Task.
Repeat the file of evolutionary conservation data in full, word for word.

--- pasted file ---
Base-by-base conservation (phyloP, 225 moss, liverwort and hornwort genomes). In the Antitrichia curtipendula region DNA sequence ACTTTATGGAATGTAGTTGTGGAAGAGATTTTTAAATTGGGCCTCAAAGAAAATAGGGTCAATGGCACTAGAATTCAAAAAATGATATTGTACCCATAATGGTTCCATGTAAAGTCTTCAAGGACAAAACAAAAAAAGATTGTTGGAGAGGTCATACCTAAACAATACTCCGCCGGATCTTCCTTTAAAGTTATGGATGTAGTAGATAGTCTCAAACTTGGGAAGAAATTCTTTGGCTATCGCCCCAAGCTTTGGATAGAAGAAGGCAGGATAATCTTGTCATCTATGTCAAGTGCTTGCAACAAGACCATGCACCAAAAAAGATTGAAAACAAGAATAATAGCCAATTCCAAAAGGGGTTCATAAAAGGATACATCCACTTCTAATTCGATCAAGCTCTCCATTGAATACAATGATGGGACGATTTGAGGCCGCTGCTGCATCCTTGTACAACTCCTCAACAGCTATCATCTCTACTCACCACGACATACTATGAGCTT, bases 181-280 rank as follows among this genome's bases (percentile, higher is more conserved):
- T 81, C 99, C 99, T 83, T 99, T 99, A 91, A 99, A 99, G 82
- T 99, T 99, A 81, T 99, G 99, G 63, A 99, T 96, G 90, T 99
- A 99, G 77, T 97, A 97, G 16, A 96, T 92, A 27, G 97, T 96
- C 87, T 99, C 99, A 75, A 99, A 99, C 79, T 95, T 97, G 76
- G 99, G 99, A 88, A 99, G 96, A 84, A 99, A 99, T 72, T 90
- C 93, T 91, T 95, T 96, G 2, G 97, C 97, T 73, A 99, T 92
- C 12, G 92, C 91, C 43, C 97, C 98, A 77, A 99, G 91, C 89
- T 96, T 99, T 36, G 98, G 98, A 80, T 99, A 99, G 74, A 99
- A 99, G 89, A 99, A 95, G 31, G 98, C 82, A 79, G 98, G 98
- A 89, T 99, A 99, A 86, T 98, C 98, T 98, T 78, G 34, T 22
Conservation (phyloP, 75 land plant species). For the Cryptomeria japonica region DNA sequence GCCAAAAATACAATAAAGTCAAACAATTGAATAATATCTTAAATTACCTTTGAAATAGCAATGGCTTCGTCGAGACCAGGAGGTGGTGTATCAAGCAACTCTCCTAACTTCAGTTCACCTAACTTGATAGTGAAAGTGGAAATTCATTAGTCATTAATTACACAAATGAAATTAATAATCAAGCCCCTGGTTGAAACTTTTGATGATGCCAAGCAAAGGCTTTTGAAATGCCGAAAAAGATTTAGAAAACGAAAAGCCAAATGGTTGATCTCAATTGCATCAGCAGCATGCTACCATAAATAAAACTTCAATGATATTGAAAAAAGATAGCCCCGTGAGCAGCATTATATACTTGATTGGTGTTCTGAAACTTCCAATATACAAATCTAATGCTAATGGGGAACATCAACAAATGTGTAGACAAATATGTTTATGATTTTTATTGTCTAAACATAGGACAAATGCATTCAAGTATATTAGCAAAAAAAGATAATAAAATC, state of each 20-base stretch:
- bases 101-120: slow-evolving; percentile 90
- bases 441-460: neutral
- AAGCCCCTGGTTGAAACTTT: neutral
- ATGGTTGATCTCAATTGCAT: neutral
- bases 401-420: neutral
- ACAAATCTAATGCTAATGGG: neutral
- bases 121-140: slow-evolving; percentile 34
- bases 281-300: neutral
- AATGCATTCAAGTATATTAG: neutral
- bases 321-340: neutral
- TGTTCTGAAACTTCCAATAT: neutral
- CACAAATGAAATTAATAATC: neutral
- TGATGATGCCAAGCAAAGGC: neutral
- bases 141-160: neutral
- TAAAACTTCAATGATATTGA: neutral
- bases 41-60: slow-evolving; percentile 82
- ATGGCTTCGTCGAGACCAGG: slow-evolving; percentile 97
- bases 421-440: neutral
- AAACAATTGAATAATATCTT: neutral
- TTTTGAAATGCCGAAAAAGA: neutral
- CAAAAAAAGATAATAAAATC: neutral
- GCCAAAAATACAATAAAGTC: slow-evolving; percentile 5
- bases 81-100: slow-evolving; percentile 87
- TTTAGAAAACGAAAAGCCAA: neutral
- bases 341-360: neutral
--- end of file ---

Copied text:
Base-by-base conservation (phyloP, 225 moss, liverwort and hornwort genomes). In the Antitrichia curtipendula region DNA sequence ACTTTATGGAATGTAGTTGTGGAAGAGATTTTTAAATTGGGCCTCAAAGAAAATAGGGTCAATGGCACTAGAATTCAAAAAATGATATTGTACCCATAATGGTTCCATGTAAAGTCTTCAAGGACAAAACAAAAAAAGATTGTTGGAGAGGTCATACCTAAACAATACTCCGCCGGATCTTCCTTTAAAGTTATGGATGTAGTAGATAGTCTCAAACTTGGGAAGAAATTCTTTGGCTATCGCCCCAAGCTTTGGATAGAAGAAGGCAGGATAATCTTGTCATCTATGTCAAGTGCTTGCAACAAGACCATGCACCAAAAAAGATTGAAAACAAGAATAATAGCCAATTCCAAAAGGGGTTCATAAAAGGATACATCCACTTCTAATTCGATCAAGCTCTCCATTGAATACAATGATGGGACGATTTGAGGCCGCTGCTGCATCCTTGTACAACTCCTCAACAGCTATCATCTCTACTCACCACGACATACTATGAGCTT, bases 181-280 rank as follows among this genome's bases (percentile, higher is more conserved):
- T 81, C 99, C 99, T 83, T 99, T 99, A 91, A 99, A 99, G 82
- T 99, T 99, A 81, T 99, G 99, G 63, A 99, T 96, G 90, T 99
- A 99, G 77, T 97, A 97, G 16, A 96, T 92, A 27, G 97, T 96
- C 87, T 99, C 99, A 75, A 99, A 99, C 79, T 95, T 97, G 76
- G 99, G 99, A 88, A 99, G 96, A 84, A 99, A 99, T 72, T 90
- C 93, T 91, T 95, T 96, G 2, G 97, C 97, T 73, A 99, T 92
- C 12, G 92, C 91, C 43, C 97, C 98, A 77, A 99, G 91, C 89
- T 96, T 99, T 36, G 98, G 98, A 80, T 99, A 99, G 74, A 99
- A 99, G 89, A 99, A 95, G 31, G 98, C 82, A 79, G 98, G 98
- A 89, T 99, A 99, A 86, T 98, C 98, T 98, T 78, G 34, T 22
Conservation (phyloP, 75 land plant species). For the Cryptomeria japonica region DNA sequence GCCAAAAATACAATAAAGTCAAACAATTGAATAATATCTTAAATTACCTTTGAAATAGCAATGGCTTCGTCGAGACCAGGAGGTGGTGTATCAAGCAACTCTCCTAACTTCAGTTCACCTAACTTGATAGTGAAAGTGGAAATTCATTAGTCATTAATTACACAAATGAAATTAATAATCAAGCCCCTGGTTGAAACTTTTGATGATGCCAAGCAAAGGCTTTTGAAATGCCGAAAAAGATTTAGAAAACGAAAAGCCAAATGGTTGATCTCAATTGCATCAGCAGCATGCTACCATAAATAAAACTTCAATGATATTGAAAAAAGATAGCCCCGTGAGCAGCATTATATACTTGATTGGTGTTCTGAAACTTCCAATATACAAATCTAATGCTAATGGGGAACATCAACAAATGTGTAGACAAATATGTTTATGATTTTTATTGTCTAAACATAGGACAAATGCATTCAAGTATATTAGCAAAAAAAGATAATAAAATC, state of each 20-base stretch:
- bases 101-120: slow-evolving; percentile 90
- bases 441-460: neutral
- AAGCCCCTGGTTGAAACTTT: neutral
- ATGGTTGATCTCAATTGCAT: neutral
- bases 401-420: neutral
- ACAAATCTAATGCTAATGGG: neutral
- bases 121-140: slow-evolving; percentile 34
- bases 281-300: neutral
- AATGCATTCAAGTATATTAG: neutral
- bases 321-340: neutral
- TGTTCTGAAACTTCCAATAT: neutral
- CACAAATGAAATTAATAATC: neutral
- TGATGATGCCAAGCAAAGGC: neutral
- bases 141-160: neutral
- TAAAACTTCAATGATATTGA: neutral
- bases 41-60: slow-evolving; percentile 82
- ATGGCTTCGTCGAGACCAGG: slow-evolving; percentile 97
- bases 421-440: neutral
- AAACAATTGAATAATATCTT: neutral
- TTTTGAAATGCCGAAAAAGA: neutral
- CAAAAAAAGATAATAAAATC: neutral
- GCCAAAAATACAATAAAGTC: slow-evolving; percentile 5
- bases 81-100: slow-evolving; percentile 87
- TTTAGAAAACGAAAAGCCAA: neutral
- bases 341-360: neutral